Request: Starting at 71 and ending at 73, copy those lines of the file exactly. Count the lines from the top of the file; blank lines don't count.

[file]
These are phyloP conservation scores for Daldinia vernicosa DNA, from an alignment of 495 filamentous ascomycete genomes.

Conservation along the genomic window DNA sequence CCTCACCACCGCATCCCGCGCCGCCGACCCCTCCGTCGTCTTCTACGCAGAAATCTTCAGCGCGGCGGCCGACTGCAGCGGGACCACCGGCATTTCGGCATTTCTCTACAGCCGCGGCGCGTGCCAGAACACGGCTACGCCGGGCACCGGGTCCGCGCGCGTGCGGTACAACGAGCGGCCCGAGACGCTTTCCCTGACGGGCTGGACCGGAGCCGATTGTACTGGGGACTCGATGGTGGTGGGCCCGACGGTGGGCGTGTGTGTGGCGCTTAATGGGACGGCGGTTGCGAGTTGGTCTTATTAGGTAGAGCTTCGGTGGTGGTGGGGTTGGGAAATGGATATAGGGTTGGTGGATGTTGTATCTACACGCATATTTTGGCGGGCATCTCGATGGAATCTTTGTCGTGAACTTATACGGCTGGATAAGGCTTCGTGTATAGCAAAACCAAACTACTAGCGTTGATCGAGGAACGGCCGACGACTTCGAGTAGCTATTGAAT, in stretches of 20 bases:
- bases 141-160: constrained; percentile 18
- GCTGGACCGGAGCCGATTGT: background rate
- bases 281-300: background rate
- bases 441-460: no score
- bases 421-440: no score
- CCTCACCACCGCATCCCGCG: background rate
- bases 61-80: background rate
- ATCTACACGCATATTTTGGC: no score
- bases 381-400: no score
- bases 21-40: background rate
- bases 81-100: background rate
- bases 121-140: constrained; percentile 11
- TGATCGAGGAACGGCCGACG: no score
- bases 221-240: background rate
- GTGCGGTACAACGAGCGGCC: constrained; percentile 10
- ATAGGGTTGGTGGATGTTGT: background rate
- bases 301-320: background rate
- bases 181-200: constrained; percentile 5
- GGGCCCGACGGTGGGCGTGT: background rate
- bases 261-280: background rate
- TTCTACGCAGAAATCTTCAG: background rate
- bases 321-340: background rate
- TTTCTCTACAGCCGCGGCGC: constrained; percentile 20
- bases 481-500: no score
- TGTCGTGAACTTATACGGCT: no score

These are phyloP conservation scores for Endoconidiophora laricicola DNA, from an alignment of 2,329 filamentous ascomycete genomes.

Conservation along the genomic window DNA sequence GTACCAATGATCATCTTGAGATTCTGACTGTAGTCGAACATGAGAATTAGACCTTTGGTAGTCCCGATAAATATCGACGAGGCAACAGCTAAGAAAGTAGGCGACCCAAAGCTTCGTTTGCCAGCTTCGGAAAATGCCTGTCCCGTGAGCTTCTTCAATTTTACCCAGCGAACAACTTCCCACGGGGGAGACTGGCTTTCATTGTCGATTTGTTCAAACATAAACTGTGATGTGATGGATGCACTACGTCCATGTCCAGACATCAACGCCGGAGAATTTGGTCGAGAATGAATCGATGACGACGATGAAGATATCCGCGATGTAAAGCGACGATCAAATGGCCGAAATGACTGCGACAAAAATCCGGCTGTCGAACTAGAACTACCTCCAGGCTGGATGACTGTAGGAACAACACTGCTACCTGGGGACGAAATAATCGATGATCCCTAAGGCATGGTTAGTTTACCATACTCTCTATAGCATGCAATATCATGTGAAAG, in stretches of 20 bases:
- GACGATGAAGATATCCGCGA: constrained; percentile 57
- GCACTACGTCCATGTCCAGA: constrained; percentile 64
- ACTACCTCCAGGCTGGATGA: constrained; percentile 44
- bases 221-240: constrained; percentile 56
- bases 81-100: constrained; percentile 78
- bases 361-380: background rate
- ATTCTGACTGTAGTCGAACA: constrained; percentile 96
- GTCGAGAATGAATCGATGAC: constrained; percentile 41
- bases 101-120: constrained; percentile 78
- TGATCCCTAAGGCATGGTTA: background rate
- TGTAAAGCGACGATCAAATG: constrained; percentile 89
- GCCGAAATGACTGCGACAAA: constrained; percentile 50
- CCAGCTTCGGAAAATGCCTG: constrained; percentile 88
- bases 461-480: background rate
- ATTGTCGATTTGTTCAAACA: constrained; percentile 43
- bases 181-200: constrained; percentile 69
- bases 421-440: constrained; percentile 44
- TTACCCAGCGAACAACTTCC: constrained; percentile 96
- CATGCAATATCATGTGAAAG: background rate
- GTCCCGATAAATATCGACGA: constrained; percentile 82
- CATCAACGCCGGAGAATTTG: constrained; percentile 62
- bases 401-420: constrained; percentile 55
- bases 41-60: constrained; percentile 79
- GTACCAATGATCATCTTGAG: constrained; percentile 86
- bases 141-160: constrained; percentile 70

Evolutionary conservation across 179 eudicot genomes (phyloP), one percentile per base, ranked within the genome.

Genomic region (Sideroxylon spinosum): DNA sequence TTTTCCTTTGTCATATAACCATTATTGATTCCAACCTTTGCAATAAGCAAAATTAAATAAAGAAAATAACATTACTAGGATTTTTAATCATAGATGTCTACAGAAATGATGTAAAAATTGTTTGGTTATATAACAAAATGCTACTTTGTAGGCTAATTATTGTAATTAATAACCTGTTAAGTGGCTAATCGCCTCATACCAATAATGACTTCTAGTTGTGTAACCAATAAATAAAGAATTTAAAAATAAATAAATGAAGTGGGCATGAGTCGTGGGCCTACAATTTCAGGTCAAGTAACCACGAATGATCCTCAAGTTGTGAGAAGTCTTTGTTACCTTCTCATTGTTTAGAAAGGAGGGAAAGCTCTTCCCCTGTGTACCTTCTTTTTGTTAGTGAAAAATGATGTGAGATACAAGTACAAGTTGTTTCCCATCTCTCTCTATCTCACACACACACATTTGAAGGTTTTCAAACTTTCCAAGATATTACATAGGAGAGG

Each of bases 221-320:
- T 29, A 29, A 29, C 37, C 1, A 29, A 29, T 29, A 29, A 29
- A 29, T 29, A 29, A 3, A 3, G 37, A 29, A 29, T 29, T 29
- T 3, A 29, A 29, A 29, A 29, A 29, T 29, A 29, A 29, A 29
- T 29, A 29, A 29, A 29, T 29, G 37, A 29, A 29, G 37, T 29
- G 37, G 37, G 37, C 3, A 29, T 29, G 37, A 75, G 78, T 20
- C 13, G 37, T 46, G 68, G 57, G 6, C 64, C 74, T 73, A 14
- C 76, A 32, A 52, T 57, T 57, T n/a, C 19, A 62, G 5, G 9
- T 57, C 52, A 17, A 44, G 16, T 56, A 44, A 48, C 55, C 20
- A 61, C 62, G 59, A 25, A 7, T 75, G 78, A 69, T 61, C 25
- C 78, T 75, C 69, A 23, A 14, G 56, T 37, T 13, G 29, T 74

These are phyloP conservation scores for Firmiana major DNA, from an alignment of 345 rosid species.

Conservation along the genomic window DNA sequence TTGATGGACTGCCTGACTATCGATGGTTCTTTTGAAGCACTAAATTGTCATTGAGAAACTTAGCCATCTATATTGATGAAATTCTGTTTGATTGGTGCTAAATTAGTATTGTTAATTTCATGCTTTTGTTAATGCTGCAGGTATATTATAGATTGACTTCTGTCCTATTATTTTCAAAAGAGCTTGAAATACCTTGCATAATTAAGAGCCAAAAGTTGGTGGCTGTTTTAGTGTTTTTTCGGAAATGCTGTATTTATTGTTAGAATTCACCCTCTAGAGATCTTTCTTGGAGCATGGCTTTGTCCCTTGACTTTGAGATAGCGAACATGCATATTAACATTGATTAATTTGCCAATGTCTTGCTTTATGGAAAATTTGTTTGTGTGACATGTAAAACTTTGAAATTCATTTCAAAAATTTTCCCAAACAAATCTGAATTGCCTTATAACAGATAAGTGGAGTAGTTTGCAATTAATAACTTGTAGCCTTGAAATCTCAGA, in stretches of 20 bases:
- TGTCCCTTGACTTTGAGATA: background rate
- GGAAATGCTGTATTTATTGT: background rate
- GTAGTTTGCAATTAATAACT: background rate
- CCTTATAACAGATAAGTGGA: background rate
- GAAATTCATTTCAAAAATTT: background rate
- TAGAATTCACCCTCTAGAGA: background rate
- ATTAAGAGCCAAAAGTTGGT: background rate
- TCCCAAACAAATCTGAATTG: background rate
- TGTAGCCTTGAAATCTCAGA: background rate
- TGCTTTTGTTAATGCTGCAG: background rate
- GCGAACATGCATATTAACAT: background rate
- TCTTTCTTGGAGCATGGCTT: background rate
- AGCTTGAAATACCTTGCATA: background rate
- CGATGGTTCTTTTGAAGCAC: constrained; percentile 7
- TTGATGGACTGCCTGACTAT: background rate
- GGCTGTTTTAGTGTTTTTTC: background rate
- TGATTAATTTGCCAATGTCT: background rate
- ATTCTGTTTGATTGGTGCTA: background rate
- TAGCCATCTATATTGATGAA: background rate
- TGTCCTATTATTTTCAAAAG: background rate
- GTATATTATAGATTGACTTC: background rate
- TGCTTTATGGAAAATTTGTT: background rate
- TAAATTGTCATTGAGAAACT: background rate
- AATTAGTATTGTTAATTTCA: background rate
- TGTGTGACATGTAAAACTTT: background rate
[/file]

- GGAAATGCTGTATTTATTGT: background rate
- GTAGTTTGCAATTAATAACT: background rate
- CCTTATAACAGATAAGTGGA: background rate